Marty Graham 3:30 p.m., Dec. 4
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The House Where Michael Lived
In his book, You are Not Alone Michael: Through the Eyes of a Brother, Jermaine Jackson attempts to clarify much of the controversy surrounding his late brother who died on this day three years ago. But the part I found most fascinating was the detailed description of the living quarters on Hayvenhurst Drive, Encino, where the Jackson kids grew up, and where Michael was inspired to create some of the most memorable songs and dance moves in music history. Instead of dwelling on the past that has been rehashed over and over by the media, I chose on this day to recreate what it was like to be in the house of the greatest entertainer ever. In Jermaine's own words:
"After passing by a stone fountain on kneeling horses, the grand entrance is a double-door leading to a lobby with a white marble floor. Library and in-house theater to the left; living room and kitchen to the right. Ahead the staircase sweeps from right to left, curving up around a central chandelier. At the landing that overloads the lobby, turn right down the emerald green carpet to what were Janet and La Toya's rooms. Turn left to Mother's and Joseph's suite in one corner, and Michael's in another. Michael's quarters and the sister's bedrooms were at opposite ends of the house--a point worth noting for later reports that placed La Toya's bedroom adjacent to Michael's," suggesting she could easily witness all his comings and goings.
Inside his quarters, there was a brick fireplace, black marble bathrooms and a Murphy bed that folded into the wall because Michael often liked to sleep on the floor, a hangover from our Gary days when we'd throw down a mattress or a duvet. There is just something about sleeping on the floor that we've always liked. I'm the same to this day. I prefer it, whereas Michael always said it was good for his back.
In his rooms, photos of Ava Gardner were pinned up because he "Loved her grace and beauty." In later years he had pictures of child star Shirley Temple and then, toward the end of his life, Alicia Keys. His ceiling leaps to a narrow mezzanine e-level loft--reached by a white-painted, wooden spiral staircase--which is lined with bookshelves and leads to a door and a set of rooms tucked away in the roof, with a den and a "hair salon" complete with a barber's swivel chair, sink and mirror. It wasn't the only private place in his quarters--he also made sure that he had his own staircase to a back entrance out of the house.
His bedroom opened on to a brick patio with a vast, pergoa-like canopy support by pillars; he placed a giant hot tub in one corner and a tiled barbecue area in the other. This was where he sat in the mornings, with views of the lawns 90 degrees to his left and the cobblestoned courtyard below, reached by his outside spiral staircase leading from the patio. In the middle of that yard stands a Victorian lamp-post with a street sign announcing "Happiness." In a corner down to his left, there is a brick building with a mock store frontage; one display window depicts a 1950s toy store full of porcelain dolls, wooden toy soldiers, teddy bears, a doll's house and a mini rocking chair; the other a flower store, full of artificial arrangements in baskets. This is the facade of Michael's studio. The fun on the outside belied the serious work that went on behind the scenes.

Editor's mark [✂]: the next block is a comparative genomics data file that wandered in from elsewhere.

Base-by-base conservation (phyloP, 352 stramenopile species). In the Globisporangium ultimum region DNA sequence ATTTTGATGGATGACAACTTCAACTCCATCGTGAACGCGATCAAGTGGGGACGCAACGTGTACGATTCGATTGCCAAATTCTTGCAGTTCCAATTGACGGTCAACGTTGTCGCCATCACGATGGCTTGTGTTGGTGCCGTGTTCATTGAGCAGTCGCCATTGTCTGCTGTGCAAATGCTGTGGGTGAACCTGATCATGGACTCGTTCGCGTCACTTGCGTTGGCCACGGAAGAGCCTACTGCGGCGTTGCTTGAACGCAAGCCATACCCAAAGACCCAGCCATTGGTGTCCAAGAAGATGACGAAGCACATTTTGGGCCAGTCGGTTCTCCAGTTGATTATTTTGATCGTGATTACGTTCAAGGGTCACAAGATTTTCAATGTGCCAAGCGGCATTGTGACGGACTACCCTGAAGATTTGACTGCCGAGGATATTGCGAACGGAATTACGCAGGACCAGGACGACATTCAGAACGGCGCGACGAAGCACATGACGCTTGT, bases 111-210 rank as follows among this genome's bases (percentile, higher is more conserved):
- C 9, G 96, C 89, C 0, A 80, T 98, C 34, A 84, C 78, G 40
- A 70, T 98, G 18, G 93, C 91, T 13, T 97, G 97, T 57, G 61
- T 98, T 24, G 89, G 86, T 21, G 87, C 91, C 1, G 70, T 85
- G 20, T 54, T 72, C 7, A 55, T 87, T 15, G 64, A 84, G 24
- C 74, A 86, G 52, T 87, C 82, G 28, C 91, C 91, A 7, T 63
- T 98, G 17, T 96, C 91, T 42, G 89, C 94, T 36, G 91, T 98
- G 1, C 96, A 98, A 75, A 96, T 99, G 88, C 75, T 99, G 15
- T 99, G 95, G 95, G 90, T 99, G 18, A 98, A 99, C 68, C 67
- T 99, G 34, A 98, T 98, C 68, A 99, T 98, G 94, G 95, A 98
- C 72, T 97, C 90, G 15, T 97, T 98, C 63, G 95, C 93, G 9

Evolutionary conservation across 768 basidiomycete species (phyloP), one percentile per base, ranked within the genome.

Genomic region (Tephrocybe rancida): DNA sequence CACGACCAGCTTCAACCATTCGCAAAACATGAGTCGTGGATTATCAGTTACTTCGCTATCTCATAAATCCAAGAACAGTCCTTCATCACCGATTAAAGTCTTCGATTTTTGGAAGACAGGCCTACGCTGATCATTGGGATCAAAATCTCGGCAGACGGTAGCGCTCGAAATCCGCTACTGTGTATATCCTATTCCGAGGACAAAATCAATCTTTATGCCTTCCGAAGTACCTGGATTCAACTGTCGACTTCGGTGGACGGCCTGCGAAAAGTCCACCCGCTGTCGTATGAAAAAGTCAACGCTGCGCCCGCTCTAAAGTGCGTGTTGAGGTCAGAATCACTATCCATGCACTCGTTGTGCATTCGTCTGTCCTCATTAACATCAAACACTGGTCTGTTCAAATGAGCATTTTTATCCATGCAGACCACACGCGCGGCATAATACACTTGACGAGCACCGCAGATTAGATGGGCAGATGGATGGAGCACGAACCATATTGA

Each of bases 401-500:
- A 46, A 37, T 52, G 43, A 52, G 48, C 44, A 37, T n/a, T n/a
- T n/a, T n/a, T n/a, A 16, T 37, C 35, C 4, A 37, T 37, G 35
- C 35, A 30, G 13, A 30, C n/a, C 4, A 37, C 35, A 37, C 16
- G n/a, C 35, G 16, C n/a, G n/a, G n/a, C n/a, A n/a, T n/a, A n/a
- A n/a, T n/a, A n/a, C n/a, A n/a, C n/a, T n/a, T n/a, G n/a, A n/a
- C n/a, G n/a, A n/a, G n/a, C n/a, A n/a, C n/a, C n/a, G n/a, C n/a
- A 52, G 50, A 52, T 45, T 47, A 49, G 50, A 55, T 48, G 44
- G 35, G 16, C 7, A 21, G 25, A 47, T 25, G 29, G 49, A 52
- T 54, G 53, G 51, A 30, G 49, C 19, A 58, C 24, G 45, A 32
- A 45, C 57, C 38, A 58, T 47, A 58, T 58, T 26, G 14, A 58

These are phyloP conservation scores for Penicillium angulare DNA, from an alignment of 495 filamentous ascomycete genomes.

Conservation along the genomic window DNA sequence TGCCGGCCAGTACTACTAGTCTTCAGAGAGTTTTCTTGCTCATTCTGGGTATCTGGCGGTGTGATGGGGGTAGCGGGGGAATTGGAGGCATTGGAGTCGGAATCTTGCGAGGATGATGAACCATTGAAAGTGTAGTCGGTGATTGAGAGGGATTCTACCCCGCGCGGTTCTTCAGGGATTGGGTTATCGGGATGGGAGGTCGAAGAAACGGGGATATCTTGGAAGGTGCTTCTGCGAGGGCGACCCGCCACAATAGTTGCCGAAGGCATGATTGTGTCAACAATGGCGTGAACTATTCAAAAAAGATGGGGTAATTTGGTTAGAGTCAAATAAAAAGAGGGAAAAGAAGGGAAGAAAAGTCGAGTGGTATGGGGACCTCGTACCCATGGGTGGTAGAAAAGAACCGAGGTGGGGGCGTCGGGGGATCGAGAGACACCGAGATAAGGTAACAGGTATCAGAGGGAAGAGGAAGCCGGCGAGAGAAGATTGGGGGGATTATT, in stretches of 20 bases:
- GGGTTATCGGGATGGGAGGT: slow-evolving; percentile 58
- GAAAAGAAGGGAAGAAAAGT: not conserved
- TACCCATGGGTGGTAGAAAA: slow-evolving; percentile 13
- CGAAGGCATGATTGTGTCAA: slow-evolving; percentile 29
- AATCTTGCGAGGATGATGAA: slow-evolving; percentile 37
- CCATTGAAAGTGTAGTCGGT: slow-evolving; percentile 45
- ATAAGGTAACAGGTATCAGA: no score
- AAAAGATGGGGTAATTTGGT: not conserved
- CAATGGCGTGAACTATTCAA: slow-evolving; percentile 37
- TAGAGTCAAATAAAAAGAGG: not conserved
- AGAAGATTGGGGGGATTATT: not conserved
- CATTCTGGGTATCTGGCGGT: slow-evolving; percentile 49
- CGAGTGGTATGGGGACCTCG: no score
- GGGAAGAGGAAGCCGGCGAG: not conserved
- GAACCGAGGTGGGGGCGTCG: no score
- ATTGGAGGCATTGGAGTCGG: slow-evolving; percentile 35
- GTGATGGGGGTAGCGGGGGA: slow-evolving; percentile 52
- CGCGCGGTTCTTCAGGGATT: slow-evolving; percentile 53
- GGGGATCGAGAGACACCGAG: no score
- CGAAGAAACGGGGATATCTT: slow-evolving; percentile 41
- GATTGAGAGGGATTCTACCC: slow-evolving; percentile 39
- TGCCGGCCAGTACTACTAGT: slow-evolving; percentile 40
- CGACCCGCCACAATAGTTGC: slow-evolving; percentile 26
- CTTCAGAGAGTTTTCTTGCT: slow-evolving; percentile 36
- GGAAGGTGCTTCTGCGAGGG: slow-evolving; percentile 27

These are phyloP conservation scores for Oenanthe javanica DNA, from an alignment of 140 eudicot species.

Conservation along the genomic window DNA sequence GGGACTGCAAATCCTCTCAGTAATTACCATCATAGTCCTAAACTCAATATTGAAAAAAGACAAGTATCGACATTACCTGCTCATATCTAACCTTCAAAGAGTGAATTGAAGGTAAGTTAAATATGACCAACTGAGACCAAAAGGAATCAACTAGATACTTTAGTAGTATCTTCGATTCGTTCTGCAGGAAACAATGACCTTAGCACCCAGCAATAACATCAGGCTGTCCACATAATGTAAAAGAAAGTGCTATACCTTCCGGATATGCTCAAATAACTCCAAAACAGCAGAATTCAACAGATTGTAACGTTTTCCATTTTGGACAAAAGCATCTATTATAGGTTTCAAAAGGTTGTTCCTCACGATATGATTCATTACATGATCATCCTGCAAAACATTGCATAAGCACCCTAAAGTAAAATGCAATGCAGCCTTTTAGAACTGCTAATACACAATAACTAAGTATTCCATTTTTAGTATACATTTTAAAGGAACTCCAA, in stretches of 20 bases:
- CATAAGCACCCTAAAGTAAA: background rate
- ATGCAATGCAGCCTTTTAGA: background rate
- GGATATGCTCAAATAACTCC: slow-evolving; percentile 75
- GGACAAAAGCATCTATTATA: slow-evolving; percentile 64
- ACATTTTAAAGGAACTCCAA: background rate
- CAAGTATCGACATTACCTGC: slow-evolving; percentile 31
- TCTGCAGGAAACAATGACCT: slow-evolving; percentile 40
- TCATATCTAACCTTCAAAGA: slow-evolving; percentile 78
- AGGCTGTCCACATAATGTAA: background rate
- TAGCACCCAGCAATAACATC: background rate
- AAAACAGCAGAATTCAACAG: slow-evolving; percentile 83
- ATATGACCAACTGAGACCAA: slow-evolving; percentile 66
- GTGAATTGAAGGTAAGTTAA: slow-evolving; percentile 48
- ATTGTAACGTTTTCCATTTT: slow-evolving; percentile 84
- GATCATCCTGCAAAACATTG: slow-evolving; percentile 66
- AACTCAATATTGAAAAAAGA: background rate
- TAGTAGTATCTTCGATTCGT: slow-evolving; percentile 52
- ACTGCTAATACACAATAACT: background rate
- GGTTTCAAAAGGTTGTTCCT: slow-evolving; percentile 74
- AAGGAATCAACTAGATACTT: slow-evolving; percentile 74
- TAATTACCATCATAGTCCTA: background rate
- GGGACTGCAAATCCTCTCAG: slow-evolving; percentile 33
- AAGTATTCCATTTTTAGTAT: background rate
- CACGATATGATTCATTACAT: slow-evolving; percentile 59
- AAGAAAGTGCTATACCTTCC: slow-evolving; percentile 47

Inside, a painted mural fills one wall. It is a green forest scene, with a cartoon version of Michael perched in a tree reading a green book with a title The Secret Life--required reading for Jehovah's WItnesses. On the studio's exterior wall is an encased image of a Disneylike castle on a hill, lying in the distance at the end of the path leading from a forest. In the foreground, Michael stands with a child leaning into him. "Of Children, Castles, and Kings." The caption reads embedded with pin-lights.
But the most striking change was in the gardens. There were flowers everywhere. Michael never used to like flowers "because they remind me of funerals," but his trips to Disney had changed all that. Now he created blooming flowerbeds, arranged in the colors of the rainbow, five, six rows deep. It is in those gardens that you can't help but notice a wrought-iron web of leaves framing a lantern. It hangs from one corner of the house with a wooden, hand-carved sign that reads, "Follow Your Dreams Whereever They May Lead."